- By Mahak Shinghal
“Internal Complaints Committee (ICC) has come across a number of cases, wherein sexual harassment takes place among close friends. Boys generally cross (sometimes advertently, sometimes inadvertently) the thin line between friendship’s bantering and sexual harassment. Girls are supposed to know how to draw a tangible line (between them and their male friends) to avoid any such harassments.”
This is a circular released by the Internal Complaints Committee [“ICC”] of Jawaharlal Nehru University [“JNU”] in December, 2021. The circular states “[g]irls are supposed to know…” Why is this misogynistic and sexist mentality still prevalent in the current times? Why do people always blatantly blame the victim for any such incidents? Why do girls have to draw a line to stop such harassments?
The circular was issued by ICC amid the rise in a number of sexual harassment complaints from the university. JNU then took the initiative to conduct counselling sessions for the students wherein the “girls” would be taught how to draw a line to avoid such harassments.
The ICC Presiding Officer Punam Kumari is reported to have said, “We get several complaints where sexual harassment cases take place between men and women who are close friends. They touch each other, hug each other. But the moment women feel that they don’t feel comfortable about this, they should state this clearly to their male friend. Till the time they don’t speak, and if they keep it to themselves, then it doesn’t work. If he continues to do it despite being told, then the ICC is there.”
After hearing the remark, the JNU Student’s Union President, Aishe Ghosh said it was a victim shaming remark. “The ICC time and again in JNU has passed such regressive remarks or conducted itself in a way to moral police the survivor,” she said in a statement.
“Such a remark, creates a space where harassment in such lines will become rampant and will lead to become an unsafe space for women,” Ghosh said.
Why should the girls be taught alone? It is high time that our boys should be taught how to respect a woman and how to behave with a woman. It is high time that we teach the harassers how they should avoid harassing girls and not the victim how to avoid being harassed. Even if a girl is someone’s close friend, it does not give a right to the boys to sexually harass them.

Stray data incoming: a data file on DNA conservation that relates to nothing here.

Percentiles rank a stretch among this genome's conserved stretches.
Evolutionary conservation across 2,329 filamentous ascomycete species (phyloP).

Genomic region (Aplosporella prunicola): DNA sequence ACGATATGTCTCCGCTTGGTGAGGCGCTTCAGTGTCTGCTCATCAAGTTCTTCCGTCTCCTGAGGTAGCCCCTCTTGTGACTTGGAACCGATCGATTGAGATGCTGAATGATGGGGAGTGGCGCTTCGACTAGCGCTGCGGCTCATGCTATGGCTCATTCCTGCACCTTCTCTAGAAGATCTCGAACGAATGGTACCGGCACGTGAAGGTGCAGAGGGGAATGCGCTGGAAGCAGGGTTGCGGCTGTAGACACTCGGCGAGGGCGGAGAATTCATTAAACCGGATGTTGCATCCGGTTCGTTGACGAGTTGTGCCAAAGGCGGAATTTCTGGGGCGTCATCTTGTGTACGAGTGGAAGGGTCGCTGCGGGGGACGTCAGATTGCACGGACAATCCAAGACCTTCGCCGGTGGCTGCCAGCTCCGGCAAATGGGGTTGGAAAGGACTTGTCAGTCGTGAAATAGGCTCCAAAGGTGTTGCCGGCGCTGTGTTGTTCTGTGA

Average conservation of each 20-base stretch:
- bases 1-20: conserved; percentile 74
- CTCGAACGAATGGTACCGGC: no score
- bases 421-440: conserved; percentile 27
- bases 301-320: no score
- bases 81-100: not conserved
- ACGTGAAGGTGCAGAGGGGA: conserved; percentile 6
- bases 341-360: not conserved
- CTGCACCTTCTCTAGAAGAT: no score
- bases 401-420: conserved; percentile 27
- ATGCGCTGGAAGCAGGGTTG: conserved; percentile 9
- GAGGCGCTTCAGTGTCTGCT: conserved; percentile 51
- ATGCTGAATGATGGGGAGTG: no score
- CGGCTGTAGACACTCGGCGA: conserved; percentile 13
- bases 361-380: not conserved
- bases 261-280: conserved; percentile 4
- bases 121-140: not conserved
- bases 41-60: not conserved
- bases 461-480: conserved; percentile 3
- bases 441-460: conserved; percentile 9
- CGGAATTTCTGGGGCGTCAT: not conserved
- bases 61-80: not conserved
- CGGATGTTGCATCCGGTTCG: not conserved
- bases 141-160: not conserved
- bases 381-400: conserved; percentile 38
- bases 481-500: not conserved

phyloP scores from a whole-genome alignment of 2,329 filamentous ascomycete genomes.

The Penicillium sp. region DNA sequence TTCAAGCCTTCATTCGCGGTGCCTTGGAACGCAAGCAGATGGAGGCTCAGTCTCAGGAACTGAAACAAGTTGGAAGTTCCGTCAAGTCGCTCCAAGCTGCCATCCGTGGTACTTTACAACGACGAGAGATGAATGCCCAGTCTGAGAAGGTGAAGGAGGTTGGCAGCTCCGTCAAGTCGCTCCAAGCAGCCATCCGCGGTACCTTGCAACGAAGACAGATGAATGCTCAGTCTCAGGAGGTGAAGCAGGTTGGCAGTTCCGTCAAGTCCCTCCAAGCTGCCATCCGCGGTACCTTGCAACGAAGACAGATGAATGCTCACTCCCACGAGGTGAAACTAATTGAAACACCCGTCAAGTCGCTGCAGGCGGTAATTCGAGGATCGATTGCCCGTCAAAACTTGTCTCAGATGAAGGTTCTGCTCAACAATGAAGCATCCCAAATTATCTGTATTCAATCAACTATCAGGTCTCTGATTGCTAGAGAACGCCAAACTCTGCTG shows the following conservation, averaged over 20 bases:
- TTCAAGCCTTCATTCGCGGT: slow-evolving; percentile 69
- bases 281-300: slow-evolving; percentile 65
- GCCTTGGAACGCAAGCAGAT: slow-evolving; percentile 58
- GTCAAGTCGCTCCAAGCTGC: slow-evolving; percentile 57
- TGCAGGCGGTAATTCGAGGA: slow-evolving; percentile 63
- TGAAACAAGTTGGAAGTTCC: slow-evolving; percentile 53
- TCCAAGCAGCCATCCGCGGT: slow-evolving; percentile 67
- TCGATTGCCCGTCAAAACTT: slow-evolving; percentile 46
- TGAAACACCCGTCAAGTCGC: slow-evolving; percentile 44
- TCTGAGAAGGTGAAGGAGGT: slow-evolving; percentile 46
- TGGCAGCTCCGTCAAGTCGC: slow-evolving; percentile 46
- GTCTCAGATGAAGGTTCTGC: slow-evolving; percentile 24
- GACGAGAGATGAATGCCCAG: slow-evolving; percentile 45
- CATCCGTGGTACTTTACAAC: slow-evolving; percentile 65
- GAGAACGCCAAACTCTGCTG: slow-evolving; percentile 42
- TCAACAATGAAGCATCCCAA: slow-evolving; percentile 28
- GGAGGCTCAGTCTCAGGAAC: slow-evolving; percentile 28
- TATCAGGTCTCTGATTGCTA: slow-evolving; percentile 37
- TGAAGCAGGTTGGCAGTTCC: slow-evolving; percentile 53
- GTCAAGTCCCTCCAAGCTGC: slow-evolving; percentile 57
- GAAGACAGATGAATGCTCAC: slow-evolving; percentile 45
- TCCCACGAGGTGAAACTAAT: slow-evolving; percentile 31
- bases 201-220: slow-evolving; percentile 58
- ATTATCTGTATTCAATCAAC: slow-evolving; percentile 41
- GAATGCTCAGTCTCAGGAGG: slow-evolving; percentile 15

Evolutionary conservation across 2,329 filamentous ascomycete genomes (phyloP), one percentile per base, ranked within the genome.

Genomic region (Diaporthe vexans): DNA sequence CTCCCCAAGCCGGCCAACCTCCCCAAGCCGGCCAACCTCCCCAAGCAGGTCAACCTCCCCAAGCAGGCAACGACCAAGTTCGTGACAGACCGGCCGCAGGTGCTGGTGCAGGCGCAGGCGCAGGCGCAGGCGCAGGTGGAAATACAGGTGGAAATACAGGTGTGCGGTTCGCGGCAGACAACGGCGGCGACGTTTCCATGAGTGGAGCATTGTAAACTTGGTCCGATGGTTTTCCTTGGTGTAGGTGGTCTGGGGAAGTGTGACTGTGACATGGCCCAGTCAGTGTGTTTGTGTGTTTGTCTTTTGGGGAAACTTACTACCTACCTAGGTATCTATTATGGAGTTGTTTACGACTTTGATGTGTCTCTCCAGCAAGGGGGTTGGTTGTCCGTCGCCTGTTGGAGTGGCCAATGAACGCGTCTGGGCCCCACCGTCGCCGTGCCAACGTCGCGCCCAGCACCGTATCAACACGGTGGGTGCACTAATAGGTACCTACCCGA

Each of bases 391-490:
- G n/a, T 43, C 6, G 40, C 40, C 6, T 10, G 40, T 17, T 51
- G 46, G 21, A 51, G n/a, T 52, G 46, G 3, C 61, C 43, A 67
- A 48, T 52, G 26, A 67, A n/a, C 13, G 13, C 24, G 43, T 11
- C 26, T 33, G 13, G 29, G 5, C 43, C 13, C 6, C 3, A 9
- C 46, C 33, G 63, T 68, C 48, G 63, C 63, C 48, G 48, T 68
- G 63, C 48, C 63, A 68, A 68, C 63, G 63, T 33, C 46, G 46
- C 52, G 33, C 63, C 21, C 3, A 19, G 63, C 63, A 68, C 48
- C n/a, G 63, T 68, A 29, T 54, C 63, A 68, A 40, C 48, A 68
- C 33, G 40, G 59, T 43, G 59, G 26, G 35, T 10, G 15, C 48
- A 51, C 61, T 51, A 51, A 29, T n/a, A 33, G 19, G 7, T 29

Tagging the circular on Twitter, NCW chairperson, Rekha Sharma said, “Why all the teachings are always for girls alone? Time to teach harassers not the victims. The misogynist circular of #JNU should be withdrawn. Internal committee should have victim-centred approach and not otherwise.”
Past Incidences of Sexism in Universities
There are many colleges and universities across India, which have implemented sexist rules only for women. In 2017, Himadri hostel at the Indian Institute of Technology, Delhi had put up a notice asking women to wear “full covered decent western or Indian dresses” on their house day.
Calling it an act of moral policing, a member of Pinjra Tod said, “Why do our administrators feel this desperate need to police women wear.”
And it’s not just female students, who are victims of sexism. The situation is equally bad for professors in some colleges. RMD College in Chennai restrained a professor clad in jeans from entering the college campus.
Such rules led to the formation of Pinjra Tod, a collective of young college-going women, formed to protest against such regressive rules. It was actually Pinjra Tod that brought the IIT Delhi incident to everybody’s notice by posting it on their social media.